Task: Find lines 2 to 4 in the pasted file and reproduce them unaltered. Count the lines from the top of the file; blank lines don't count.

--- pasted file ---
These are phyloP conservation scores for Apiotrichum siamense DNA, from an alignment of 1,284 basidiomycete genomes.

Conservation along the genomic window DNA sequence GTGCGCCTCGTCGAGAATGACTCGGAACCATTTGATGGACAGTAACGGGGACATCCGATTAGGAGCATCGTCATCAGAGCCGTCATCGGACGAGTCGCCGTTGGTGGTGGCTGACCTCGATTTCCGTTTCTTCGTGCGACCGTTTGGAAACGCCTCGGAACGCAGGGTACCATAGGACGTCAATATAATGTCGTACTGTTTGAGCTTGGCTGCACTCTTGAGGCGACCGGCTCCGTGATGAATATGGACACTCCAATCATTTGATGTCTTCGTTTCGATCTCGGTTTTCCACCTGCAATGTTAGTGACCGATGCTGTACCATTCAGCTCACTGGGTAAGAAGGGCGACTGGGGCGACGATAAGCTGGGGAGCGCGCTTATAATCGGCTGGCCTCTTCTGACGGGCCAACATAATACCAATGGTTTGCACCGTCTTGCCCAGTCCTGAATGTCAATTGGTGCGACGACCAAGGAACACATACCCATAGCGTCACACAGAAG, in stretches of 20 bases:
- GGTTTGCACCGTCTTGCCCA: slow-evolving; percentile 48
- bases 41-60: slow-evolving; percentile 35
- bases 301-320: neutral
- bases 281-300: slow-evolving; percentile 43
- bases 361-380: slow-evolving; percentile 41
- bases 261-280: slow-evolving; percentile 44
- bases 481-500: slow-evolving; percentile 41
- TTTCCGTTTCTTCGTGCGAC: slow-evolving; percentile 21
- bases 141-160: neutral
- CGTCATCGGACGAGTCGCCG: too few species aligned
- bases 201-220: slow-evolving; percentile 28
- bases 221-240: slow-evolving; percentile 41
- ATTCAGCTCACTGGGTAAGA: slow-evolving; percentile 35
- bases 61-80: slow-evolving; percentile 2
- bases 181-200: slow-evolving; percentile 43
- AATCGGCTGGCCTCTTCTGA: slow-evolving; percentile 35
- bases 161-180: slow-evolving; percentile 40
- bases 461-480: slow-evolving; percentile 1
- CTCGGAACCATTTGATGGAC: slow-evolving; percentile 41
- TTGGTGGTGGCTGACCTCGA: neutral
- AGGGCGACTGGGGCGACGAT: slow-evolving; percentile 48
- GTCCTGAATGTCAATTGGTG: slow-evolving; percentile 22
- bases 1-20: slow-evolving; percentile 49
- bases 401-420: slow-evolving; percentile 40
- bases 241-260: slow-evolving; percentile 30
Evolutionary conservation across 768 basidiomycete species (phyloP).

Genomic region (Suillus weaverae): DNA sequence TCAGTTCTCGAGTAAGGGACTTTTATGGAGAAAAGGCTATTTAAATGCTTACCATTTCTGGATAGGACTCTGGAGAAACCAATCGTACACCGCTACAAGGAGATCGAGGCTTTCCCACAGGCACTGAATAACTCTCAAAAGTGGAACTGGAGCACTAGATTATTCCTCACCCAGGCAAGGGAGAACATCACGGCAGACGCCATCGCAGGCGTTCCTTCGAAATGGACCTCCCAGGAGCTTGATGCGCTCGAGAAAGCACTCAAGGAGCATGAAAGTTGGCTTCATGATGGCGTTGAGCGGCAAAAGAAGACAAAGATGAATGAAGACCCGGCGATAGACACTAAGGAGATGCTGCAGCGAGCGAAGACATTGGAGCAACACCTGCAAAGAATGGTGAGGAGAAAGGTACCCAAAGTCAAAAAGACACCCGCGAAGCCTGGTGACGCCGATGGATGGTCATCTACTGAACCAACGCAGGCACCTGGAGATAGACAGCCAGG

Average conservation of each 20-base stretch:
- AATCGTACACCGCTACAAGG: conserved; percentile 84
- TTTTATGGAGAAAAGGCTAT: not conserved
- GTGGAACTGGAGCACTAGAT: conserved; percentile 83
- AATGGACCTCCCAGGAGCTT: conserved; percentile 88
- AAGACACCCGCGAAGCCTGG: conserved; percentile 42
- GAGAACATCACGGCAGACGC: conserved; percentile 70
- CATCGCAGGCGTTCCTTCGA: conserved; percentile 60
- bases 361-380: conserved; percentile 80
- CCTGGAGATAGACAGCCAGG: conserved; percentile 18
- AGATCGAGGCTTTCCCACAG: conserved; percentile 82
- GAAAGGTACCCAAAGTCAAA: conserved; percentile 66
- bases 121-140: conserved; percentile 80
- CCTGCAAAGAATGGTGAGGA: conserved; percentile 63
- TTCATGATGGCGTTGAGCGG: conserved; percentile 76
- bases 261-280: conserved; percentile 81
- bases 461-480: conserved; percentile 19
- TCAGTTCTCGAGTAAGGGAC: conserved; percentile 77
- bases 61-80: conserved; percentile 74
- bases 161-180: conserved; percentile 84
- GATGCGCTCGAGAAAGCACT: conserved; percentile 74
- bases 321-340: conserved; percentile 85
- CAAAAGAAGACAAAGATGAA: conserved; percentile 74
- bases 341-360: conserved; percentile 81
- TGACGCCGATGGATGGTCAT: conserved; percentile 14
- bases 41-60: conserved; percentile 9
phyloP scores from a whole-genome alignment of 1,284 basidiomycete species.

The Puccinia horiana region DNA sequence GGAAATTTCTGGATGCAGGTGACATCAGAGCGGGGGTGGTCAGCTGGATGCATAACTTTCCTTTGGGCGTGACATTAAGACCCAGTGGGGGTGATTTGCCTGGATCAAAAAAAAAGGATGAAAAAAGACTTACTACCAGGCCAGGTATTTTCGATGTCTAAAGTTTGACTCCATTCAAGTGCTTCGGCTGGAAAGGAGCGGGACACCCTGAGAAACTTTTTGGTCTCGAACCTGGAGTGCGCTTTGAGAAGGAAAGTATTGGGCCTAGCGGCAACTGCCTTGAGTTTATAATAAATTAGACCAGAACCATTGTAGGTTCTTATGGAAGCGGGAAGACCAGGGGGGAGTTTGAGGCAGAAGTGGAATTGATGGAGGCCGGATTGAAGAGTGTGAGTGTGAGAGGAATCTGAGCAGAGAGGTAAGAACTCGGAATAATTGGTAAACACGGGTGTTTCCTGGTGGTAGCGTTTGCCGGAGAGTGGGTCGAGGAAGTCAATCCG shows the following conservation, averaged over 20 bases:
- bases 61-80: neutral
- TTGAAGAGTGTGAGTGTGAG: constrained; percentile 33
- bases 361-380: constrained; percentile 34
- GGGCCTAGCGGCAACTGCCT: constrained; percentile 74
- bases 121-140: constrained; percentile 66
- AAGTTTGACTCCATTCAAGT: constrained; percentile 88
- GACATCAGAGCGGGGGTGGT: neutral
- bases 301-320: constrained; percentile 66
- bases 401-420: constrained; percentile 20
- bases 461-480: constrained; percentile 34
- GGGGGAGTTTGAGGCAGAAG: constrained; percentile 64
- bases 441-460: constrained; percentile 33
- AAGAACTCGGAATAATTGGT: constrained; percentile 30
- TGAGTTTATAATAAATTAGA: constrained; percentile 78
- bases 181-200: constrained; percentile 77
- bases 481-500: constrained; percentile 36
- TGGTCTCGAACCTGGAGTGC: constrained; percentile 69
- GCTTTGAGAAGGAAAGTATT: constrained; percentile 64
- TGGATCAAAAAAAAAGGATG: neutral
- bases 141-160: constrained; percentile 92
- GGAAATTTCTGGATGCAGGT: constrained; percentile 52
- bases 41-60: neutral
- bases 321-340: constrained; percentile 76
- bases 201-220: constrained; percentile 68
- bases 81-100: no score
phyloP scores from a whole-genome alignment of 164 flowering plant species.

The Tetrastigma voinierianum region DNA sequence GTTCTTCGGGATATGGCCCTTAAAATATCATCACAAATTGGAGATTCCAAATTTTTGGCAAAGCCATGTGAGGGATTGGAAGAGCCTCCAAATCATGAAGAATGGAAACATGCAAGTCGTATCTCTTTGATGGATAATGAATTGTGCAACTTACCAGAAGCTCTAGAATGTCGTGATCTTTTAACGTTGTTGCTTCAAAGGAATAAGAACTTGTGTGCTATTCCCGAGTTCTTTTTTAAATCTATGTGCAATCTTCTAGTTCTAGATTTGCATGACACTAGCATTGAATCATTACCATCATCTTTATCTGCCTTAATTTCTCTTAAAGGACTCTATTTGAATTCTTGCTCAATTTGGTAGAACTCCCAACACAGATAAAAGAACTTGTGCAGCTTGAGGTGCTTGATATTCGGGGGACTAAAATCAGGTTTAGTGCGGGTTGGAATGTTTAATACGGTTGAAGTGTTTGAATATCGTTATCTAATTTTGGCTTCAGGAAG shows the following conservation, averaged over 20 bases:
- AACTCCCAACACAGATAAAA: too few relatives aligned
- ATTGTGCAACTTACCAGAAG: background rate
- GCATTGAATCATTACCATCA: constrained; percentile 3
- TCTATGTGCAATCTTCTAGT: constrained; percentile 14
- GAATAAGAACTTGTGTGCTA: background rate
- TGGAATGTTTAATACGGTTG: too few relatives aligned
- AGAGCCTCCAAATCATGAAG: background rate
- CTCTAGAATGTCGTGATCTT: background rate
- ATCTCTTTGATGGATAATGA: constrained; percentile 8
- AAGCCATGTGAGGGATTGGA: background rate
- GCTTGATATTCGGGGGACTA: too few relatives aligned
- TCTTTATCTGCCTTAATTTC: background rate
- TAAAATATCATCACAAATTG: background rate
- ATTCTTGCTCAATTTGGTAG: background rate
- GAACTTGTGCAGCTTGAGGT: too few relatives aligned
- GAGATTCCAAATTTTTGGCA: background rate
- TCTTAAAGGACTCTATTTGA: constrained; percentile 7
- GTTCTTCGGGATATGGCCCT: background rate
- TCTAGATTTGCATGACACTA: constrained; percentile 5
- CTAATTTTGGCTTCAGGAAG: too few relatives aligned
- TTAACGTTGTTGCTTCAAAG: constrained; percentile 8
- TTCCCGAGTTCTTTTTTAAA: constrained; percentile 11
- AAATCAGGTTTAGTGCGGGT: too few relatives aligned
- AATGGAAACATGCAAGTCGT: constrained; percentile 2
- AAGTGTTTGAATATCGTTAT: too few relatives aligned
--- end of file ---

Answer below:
Conservation along the genomic window DNA sequence GTGCGCCTCGTCGAGAATGACTCGGAACCATTTGATGGACAGTAACGGGGACATCCGATTAGGAGCATCGTCATCAGAGCCGTCATCGGACGAGTCGCCGTTGGTGGTGGCTGACCTCGATTTCCGTTTCTTCGTGCGACCGTTTGGAAACGCCTCGGAACGCAGGGTACCATAGGACGTCAATATAATGTCGTACTGTTTGAGCTTGGCTGCACTCTTGAGGCGACCGGCTCCGTGATGAATATGGACACTCCAATCATTTGATGTCTTCGTTTCGATCTCGGTTTTCCACCTGCAATGTTAGTGACCGATGCTGTACCATTCAGCTCACTGGGTAAGAAGGGCGACTGGGGCGACGATAAGCTGGGGAGCGCGCTTATAATCGGCTGGCCTCTTCTGACGGGCCAACATAATACCAATGGTTTGCACCGTCTTGCCCAGTCCTGAATGTCAATTGGTGCGACGACCAAGGAACACATACCCATAGCGTCACACAGAAG, in stretches of 20 bases:
- GGTTTGCACCGTCTTGCCCA: slow-evolving; percentile 48
- bases 41-60: slow-evolving; percentile 35